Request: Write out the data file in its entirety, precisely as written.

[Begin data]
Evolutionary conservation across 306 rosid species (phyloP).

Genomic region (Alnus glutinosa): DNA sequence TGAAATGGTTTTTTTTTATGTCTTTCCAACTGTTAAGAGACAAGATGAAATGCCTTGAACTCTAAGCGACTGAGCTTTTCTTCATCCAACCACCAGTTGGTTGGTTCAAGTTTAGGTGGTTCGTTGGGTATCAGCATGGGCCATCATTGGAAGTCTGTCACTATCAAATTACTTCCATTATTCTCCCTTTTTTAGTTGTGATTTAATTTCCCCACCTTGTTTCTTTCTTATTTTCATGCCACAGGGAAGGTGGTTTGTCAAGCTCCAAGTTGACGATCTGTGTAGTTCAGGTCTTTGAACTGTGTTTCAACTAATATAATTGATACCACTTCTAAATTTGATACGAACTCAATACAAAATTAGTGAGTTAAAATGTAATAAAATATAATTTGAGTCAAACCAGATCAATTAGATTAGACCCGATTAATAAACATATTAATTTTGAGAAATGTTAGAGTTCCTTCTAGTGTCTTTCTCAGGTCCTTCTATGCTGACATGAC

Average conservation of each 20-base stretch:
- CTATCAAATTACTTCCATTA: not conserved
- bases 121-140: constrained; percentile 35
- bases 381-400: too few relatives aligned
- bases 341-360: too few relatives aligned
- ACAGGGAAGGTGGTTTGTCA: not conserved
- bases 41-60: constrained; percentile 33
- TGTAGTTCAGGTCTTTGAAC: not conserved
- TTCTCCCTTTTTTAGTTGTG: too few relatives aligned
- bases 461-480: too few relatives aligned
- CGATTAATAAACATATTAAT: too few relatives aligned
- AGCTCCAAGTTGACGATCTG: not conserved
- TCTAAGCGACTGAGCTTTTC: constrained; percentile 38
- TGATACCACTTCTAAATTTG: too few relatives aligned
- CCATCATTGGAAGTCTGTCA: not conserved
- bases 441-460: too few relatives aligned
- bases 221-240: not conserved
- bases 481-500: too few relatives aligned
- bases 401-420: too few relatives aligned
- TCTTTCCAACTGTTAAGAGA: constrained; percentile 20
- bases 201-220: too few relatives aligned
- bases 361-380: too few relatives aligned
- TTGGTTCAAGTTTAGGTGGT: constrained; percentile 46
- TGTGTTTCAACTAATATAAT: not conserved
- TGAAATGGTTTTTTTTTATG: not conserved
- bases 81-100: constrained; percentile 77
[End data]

Evolutionary conservation across 306 rosid species (phyloP).

Genomic region (Alnus glutinosa): DNA sequence TGAAATGGTTTTTTTTTATGTCTTTCCAACTGTTAAGAGACAAGATGAAATGCCTTGAACTCTAAGCGACTGAGCTTTTCTTCATCCAACCACCAGTTGGTTGGTTCAAGTTTAGGTGGTTCGTTGGGTATCAGCATGGGCCATCATTGGAAGTCTGTCACTATCAAATTACTTCCATTATTCTCCCTTTTTTAGTTGTGATTTAATTTCCCCACCTTGTTTCTTTCTTATTTTCATGCCACAGGGAAGGTGGTTTGTCAAGCTCCAAGTTGACGATCTGTGTAGTTCAGGTCTTTGAACTGTGTTTCAACTAATATAATTGATACCACTTCTAAATTTGATACGAACTCAATACAAAATTAGTGAGTTAAAATGTAATAAAATATAATTTGAGTCAAACCAGATCAATTAGATTAGACCCGATTAATAAACATATTAATTTTGAGAAATGTTAGAGTTCCTTCTAGTGTCTTTCTCAGGTCCTTCTATGCTGACATGAC

Average conservation of each 20-base stretch:
- CTATCAAATTACTTCCATTA: not conserved
- bases 121-140: constrained; percentile 35
- bases 381-400: too few relatives aligned
- bases 341-360: too few relatives aligned
- ACAGGGAAGGTGGTTTGTCA: not conserved
- bases 41-60: constrained; percentile 33
- TGTAGTTCAGGTCTTTGAAC: not conserved
- TTCTCCCTTTTTTAGTTGTG: too few relatives aligned
- bases 461-480: too few relatives aligned
- CGATTAATAAACATATTAAT: too few relatives aligned
- AGCTCCAAGTTGACGATCTG: not conserved
- TCTAAGCGACTGAGCTTTTC: constrained; percentile 38
- TGATACCACTTCTAAATTTG: too few relatives aligned
- CCATCATTGGAAGTCTGTCA: not conserved
- bases 441-460: too few relatives aligned
- bases 221-240: not conserved
- bases 481-500: too few relatives aligned
- bases 401-420: too few relatives aligned
- TCTTTCCAACTGTTAAGAGA: constrained; percentile 20
- bases 201-220: too few relatives aligned
- bases 361-380: too few relatives aligned
- TTGGTTCAAGTTTAGGTGGT: constrained; percentile 46
- TGTGTTTCAACTAATATAAT: not conserved
- TGAAATGGTTTTTTTTTATG: not conserved
- bases 81-100: constrained; percentile 77